Nintendo of AM., Inc.: “(A) patent owner may not take the property
right granted by a patent and use it to extend his power in the
marketplace improperly, i.e., beyond the limits of what Congress
intended to give in the patent laws.” (897 F.2d 1572, 1576 (Fed. Cir.
1990)) In the full text if his Op/Ed published on hios website Mr.
Roark urges interested individuals to read the excellent article on
this subject by Nicholas Economides and William Hebert that can be
found through a link on the full text of his op/ed.
consumers as well as many businesses use printers that might be
affected and they need to be aware of the problem and convey their
concerns to the policy makers involved” said Mr. Roark. “Using dubious
patents to monopolize adjacent markets, and having the ITC help in this
effort is not what Congress had in mind when these legal regimes were
put in place” he added. “Susan Schwab is the US Trade Representative
who’s signature is required on or before December 19, 2007 to enact
this law” said Mr. Roark who is urging consumers and small businesses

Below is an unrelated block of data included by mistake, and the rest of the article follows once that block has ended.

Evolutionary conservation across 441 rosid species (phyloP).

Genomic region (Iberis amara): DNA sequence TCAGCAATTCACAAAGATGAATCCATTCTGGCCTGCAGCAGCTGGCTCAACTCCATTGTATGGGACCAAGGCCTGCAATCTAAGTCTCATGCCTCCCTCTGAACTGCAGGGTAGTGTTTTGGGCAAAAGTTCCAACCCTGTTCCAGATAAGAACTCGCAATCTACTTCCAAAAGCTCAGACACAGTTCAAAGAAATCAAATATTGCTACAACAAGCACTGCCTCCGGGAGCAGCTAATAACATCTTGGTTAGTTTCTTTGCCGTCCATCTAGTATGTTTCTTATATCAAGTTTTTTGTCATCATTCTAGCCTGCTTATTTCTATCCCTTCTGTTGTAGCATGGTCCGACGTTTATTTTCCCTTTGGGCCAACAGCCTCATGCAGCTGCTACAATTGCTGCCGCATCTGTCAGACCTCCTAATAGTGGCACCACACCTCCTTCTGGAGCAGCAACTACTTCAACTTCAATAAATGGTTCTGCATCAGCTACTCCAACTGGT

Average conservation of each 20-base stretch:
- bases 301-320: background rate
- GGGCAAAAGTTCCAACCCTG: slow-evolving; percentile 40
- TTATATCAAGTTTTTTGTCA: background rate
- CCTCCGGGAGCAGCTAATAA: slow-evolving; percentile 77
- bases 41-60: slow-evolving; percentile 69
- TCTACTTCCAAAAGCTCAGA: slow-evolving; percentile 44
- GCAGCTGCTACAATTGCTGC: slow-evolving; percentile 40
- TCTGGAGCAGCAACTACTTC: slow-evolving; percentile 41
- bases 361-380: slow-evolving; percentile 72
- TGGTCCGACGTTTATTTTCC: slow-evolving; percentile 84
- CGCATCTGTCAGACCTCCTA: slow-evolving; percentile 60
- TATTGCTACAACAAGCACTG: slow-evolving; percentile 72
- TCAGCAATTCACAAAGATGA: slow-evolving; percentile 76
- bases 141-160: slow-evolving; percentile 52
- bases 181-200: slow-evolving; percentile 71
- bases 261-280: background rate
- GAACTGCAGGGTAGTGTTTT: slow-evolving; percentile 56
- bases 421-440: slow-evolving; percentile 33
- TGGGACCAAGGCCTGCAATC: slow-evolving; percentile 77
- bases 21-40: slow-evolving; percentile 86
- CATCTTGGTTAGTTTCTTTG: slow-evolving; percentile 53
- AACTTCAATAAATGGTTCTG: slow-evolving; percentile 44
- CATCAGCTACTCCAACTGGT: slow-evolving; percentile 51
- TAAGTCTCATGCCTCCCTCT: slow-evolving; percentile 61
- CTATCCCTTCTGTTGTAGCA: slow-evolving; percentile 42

that may be affected to contact her with their concerns. “Her office is
at 600 17th Street, N.W., Washington D.C. 20508 (202) 395-3063,” he
Mr. Roark believes strongly that consumer opinions in
this matter may make a difference and urges anyone who is potentially
affected to read his entire op/ed which can be downloaded at
http://paulroark.com/Epson-ITC-Draft-Letter-2.zipPaul Roark is a former
US Federal Trade Commission antitrust attorney residing in Solang, CA
where he is known today as a photographer assisting other interested
photographers in using carbon based inkjet inks in EPSON printers. His
work can be seen at http://www.PaulRoark.com